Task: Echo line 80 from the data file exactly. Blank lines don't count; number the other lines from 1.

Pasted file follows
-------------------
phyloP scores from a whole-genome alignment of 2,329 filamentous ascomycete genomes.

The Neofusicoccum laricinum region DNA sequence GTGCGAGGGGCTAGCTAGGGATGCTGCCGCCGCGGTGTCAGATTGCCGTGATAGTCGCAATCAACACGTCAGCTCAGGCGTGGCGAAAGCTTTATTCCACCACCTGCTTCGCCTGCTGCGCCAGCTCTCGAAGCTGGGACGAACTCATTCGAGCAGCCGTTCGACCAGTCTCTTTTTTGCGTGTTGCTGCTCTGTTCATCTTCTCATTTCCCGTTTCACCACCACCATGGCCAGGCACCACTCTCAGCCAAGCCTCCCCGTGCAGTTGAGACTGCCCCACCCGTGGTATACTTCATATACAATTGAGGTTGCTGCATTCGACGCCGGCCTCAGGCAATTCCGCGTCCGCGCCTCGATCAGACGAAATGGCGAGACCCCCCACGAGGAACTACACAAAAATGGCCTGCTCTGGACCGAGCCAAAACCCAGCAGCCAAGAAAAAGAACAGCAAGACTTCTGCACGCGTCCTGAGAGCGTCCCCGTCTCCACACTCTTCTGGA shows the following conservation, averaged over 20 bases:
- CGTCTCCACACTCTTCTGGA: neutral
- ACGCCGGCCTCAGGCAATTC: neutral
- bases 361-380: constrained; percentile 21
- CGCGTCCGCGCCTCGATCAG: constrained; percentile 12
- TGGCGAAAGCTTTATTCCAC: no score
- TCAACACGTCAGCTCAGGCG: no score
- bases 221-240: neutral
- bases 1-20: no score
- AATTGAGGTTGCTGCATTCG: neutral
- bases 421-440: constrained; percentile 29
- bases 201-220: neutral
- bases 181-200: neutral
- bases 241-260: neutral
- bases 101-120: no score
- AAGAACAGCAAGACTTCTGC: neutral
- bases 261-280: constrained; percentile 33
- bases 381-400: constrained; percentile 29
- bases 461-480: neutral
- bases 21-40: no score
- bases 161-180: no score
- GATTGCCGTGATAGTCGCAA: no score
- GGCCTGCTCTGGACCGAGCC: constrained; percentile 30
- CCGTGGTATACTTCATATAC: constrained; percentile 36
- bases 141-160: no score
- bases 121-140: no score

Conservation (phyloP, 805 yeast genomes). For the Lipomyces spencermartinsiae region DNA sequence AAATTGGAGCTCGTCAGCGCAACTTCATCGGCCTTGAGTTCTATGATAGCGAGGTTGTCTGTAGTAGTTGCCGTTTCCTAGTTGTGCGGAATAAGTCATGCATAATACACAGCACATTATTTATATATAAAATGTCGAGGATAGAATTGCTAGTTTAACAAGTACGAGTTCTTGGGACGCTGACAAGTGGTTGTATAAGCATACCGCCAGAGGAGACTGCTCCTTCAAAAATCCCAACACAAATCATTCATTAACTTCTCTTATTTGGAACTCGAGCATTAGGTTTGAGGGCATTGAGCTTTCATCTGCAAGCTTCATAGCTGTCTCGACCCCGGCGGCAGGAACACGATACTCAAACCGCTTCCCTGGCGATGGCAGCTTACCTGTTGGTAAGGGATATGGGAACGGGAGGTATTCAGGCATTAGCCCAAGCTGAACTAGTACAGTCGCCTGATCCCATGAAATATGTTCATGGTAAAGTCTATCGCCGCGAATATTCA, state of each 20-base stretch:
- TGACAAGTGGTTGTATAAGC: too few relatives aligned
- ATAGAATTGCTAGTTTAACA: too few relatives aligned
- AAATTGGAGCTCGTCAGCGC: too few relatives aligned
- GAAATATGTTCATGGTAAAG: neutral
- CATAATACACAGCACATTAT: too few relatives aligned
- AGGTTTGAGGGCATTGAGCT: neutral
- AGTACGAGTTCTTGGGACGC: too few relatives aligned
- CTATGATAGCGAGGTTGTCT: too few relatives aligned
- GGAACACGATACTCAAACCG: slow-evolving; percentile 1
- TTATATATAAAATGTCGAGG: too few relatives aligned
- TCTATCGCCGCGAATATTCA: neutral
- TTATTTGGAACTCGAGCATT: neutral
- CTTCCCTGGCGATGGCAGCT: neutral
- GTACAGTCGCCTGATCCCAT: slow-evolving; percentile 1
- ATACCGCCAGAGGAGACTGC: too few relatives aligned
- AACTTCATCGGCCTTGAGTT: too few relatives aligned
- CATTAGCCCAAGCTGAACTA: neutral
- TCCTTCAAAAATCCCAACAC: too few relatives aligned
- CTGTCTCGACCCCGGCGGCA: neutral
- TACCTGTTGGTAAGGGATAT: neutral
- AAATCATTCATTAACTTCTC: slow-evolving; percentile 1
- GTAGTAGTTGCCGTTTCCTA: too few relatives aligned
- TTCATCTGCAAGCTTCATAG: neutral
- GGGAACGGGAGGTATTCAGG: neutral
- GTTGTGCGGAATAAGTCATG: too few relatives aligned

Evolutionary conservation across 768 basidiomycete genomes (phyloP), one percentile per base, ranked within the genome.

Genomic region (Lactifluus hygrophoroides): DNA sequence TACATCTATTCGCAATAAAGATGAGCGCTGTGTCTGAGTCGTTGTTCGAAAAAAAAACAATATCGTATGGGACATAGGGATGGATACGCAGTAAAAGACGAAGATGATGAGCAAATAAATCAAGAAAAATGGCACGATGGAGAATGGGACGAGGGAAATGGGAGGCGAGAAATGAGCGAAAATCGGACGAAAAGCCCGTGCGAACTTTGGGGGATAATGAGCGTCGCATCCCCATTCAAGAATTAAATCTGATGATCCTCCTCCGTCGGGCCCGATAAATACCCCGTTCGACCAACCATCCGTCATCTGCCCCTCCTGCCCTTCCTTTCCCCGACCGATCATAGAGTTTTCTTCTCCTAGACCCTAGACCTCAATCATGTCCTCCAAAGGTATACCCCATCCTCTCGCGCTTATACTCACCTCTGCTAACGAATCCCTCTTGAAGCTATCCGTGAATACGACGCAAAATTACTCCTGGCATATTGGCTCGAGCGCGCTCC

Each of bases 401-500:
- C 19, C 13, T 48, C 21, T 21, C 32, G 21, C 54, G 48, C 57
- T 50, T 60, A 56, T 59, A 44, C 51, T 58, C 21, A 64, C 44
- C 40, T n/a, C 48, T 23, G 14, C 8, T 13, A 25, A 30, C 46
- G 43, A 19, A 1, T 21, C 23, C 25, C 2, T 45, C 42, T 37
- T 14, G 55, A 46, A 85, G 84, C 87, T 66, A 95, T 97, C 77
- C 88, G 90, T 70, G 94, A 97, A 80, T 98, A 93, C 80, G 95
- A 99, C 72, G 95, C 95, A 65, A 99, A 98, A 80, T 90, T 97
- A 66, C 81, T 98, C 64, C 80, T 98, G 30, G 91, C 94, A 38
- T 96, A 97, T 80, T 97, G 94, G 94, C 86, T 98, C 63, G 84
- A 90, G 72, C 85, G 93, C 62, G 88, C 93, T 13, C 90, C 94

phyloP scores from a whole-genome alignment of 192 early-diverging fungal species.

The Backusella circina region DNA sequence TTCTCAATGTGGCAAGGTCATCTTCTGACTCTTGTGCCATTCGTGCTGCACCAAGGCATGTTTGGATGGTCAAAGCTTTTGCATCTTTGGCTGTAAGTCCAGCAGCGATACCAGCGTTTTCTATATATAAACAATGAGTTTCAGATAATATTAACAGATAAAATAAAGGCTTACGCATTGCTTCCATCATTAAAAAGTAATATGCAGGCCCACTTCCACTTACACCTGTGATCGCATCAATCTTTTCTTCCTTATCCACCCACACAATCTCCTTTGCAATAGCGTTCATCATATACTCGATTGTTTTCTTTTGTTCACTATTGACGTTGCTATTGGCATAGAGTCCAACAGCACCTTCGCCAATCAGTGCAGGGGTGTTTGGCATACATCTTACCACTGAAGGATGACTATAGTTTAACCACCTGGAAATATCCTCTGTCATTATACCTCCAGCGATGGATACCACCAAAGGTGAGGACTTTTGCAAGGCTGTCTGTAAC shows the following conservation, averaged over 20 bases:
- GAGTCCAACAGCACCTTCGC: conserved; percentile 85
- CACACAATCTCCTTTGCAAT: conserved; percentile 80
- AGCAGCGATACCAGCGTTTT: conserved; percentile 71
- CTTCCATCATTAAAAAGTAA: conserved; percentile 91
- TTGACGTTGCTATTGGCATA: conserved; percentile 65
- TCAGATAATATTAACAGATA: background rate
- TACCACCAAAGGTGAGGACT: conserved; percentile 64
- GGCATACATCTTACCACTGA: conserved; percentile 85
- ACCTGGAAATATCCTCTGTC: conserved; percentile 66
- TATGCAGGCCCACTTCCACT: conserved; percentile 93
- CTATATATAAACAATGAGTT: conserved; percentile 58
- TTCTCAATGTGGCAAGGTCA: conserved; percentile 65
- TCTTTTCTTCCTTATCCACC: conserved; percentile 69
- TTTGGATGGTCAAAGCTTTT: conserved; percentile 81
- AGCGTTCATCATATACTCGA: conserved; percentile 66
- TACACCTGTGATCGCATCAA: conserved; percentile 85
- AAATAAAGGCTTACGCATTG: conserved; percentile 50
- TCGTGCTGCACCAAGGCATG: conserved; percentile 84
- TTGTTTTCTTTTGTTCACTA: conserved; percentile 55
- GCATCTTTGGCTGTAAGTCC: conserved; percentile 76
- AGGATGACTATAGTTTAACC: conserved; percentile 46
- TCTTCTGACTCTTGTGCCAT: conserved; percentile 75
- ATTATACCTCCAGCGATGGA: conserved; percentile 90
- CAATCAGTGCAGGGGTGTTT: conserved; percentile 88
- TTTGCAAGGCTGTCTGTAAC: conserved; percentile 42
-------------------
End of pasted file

- TTCTCAATGTGGCAAGGTCA: conserved; percentile 65